On 1-Year Anniversary of Citizens United Decision, New York Electeds Launch Advocacy Campaign to Rein in Reckless Corporate Spending on Political Campaigns

Daniel L. Squadron

January 21, 2011


Public Advocate Bill de Blasio Launches Web Campaign to Push For Rapid Passage of State Senator Daniel Squadron and Assemblyman Rory Lancman’s “Corporate Political Accountability to Shareholders” Act

 Bill Will Rein in Reckless Independent Expenditures in New York by Requiring Shareholders to Approve Corporate Political Spending and Forcing Companies to Disclose Expenditures, Including the Business Rationale For the Spending

NEW YORK – Today, on the one-year anniversary of the Supreme Court’s Citizens United decision, Assemblyman Rory Lancman (D-Queens), State Senator Daniel Squadron (D-Brooklyn/Manhattan) and New York City Public Advocate Bill de Blasio launched an advocacy campaign in support of state legislation that would require corporations to fully disclose and obtain shareholder approval for their political spending.  As part of this campaign, Public Advocate de Blasio is launching a webpage, http://advocate.nyc.gov/albany-legislation, where New Yorkers can lobby Albany to pass the Corporate Political Accountability to Shareholders Act (S00101 & A00696) and sign onto a petition in support of the bill. 

This legislation, sponsored by Asssemblyman Lancman and Senator Squadron, would help rein in reckless corporate spending on political campaigns in response to last year’s Supreme Court decision in Citizens United v. FEC, which eliminated restrictions on independent corporate spending on political campaigns and advertising.  The bill would require corporations making political expenditures to obtain prior shareholder approval and disclose the business rationale behind such expenditures.

“One year after the Citizens United decision, politics is being drowned in a flood of corporate political spending that may wash out the voice of the people,” said Senator Squadron. “This bill will make New York the national leader in closing the enormous problems that Citizens United has already created. I urge my colleagues to pass it now so we can begin to rein in powerful corporations’ unchecked political influence and bring much-needed transparency to the process.”

“Since the Citizens United decision a year ago, we have seen an explosion in corporate money muscling its way into our political system—often at odds with the interests of ordinary shareholders,” said Assemblyman Lancman.  “New York needs to take the lead in protecting shareholders and our political system from letting the influence of corporate political money spread any further.”

“On the one year anniversary of Citizens United New Yorkers can help make our state a pioneer in the national fight to reverse the effects of the Supreme Court’s decision.  Last year we witnessed non-profits, like Governor Pataki’s Revere America, funnel millions of dollars into New York congressional races while hiding any corporate contributions from shareholders and the public,” said Public Advocate Bill de Blasio.  “Senator Squadron’s and Assembly Member Lancman’s vital legislation would help stem the tide of secret political spending in our state by requiring corporations to be more transparent and accountable when they put money in our elections.”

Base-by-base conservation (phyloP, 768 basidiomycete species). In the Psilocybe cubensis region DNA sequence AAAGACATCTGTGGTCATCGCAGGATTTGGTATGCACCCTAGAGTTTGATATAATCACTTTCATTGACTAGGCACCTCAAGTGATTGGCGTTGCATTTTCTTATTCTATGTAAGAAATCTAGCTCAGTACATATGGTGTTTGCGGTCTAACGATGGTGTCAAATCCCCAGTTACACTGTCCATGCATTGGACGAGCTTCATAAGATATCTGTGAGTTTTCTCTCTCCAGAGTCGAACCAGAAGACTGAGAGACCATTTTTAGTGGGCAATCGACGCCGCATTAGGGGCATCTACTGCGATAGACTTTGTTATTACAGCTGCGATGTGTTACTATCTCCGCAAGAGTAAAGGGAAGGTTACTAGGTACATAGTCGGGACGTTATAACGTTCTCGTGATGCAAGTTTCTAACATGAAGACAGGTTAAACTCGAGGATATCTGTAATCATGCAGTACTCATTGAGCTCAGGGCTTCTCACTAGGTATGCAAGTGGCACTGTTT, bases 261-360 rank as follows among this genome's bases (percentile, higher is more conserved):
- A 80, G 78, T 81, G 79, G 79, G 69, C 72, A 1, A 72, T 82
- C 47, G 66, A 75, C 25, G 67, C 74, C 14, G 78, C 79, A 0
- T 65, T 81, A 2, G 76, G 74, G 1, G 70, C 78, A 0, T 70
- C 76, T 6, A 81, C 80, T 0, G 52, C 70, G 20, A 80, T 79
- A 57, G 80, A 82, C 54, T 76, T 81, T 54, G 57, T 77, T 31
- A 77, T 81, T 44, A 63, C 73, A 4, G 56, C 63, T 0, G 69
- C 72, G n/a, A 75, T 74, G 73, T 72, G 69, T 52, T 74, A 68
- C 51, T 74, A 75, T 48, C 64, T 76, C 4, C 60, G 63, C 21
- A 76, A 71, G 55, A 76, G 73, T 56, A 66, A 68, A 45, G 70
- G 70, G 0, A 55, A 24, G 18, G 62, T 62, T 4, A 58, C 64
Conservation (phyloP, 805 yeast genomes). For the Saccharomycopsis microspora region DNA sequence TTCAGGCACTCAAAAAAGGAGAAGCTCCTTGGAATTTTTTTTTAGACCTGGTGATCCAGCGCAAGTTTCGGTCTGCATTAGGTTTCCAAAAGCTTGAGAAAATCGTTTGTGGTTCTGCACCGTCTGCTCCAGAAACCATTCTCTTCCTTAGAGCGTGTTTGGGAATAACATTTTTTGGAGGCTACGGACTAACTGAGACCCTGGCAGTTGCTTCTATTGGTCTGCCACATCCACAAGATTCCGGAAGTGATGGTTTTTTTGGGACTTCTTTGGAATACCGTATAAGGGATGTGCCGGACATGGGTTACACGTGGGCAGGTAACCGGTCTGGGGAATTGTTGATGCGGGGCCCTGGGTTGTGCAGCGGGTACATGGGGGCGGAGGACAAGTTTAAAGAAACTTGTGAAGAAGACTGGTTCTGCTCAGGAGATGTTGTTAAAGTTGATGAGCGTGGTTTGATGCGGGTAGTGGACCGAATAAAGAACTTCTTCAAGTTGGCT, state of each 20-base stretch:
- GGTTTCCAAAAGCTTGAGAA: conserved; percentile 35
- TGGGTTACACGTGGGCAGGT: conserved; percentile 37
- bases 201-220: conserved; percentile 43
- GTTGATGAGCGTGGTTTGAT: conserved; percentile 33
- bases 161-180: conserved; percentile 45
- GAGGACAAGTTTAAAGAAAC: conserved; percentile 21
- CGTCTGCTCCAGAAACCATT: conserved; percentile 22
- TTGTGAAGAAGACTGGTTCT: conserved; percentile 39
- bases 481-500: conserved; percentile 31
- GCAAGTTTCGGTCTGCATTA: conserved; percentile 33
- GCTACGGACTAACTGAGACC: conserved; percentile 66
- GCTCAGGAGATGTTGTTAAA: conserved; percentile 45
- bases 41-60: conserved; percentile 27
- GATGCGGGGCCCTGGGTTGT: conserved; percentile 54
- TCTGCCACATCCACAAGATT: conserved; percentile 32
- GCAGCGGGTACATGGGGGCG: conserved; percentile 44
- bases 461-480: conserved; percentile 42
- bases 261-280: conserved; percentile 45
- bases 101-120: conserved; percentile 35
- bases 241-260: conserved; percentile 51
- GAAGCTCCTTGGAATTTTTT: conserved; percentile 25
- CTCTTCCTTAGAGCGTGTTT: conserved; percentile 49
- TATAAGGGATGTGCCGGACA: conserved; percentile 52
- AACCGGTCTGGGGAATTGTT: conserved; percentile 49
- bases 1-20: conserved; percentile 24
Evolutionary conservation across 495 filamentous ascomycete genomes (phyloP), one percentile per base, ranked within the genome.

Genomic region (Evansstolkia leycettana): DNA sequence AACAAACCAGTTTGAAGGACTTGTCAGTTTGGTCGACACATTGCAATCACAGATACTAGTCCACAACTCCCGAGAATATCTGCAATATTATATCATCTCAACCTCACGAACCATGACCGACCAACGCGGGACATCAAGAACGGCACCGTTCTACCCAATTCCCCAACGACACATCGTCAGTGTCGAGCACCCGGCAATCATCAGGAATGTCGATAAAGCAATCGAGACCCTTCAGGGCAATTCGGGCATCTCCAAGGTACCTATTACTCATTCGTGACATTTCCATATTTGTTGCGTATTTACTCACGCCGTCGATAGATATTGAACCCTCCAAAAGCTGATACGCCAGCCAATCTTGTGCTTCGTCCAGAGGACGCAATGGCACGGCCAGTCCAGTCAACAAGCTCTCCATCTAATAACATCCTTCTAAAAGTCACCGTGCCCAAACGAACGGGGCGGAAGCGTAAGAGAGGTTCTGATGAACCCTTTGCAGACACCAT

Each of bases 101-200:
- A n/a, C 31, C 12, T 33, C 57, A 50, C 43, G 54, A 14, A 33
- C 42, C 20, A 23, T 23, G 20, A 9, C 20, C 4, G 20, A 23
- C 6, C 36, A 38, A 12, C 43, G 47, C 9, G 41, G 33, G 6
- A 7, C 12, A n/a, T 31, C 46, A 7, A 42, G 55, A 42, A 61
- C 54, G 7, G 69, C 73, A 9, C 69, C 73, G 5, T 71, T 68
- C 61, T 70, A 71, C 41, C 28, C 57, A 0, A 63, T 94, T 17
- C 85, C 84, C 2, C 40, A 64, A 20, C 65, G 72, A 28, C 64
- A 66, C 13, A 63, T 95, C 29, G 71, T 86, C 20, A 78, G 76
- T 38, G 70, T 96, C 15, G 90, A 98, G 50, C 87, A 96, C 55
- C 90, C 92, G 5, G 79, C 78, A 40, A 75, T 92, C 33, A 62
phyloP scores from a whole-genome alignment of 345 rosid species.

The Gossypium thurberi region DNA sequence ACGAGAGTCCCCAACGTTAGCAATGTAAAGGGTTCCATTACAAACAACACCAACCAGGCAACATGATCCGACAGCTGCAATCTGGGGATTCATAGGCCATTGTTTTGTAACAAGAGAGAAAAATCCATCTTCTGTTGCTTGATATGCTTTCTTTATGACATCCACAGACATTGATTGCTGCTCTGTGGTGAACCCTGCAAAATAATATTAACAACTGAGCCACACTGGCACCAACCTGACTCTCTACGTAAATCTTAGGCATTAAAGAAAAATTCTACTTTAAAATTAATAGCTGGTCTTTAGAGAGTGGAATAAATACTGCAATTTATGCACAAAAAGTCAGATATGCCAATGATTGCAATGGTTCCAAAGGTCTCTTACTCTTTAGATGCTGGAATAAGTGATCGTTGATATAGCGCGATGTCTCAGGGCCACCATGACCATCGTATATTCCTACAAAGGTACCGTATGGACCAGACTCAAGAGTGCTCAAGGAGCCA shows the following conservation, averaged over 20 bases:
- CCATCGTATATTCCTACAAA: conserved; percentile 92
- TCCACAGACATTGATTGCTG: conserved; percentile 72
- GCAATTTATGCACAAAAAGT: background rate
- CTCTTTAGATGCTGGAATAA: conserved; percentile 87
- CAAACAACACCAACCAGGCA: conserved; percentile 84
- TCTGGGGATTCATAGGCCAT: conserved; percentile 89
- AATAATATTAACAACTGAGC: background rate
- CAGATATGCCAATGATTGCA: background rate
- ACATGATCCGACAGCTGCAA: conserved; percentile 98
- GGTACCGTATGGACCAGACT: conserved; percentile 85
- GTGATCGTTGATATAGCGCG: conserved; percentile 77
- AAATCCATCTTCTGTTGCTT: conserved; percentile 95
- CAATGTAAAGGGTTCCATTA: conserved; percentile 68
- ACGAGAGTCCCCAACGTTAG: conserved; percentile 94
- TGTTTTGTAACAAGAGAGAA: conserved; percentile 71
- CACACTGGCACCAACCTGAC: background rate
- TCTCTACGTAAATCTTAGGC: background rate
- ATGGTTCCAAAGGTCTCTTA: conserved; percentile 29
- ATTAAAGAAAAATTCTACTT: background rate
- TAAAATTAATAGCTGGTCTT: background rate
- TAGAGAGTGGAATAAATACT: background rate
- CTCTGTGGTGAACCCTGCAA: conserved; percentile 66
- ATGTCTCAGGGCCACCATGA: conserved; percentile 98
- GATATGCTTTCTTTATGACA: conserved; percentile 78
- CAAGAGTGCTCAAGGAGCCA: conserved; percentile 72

The legislation requires that any corporation—domestic or foreign—making political donations to New York state campaigns must:

Obtain prior approval of a majority of its shareholders on an annual basis before making such donations, up to a stated aggregate amount.

Disclose to its shareholders and the New York Secretary of State an accounting of all corporate donations, including the identity of the candidates, committees and initiatives funded and the business rationale for such contributions.

“Efforts to unmask the influence of corporate money in our elections must move forward before the flood gates of campaign cash open even further.” said Jessica Wisneski, Legislative Director of Citizen Action of New York. “Passing the ‘Corporate Political Accountability to Shareholders’ Act along with a system of voluntary publicly-financed fair elections would make New York a national leader in standing up to corporate political bad actors and regain democracy for the people.” 

“The Brennan Center encourages states to address the impact of Citizens United in a holistic way. Not only do states need to improve their campaign finance disclosure laws to provide transparency to voters, states like New York also need to update their corporate laws to empower shareholders impacted by corporate political spending,” said Ciara Torres-Spelliscy, Counsel at the Brennan Center for Justice at NYU School of Law.

In December, Public Advocate de Blasio released a comprehensive report analyzing the broad impact of U.S. Supreme Court’s Citizens United ruling in the 2010 election cycle.  The report reveals that the Court’s decision led to significant secret spending this election cycle and that groups which kept their funders hidden from the public spent more money on negative ads than groups that adhered to pre-Citizens United disclosure rules.

A full copy of the report is available here: http://advocate.nyc.gov/files/12-06-10CitizensUnitedReport.pdf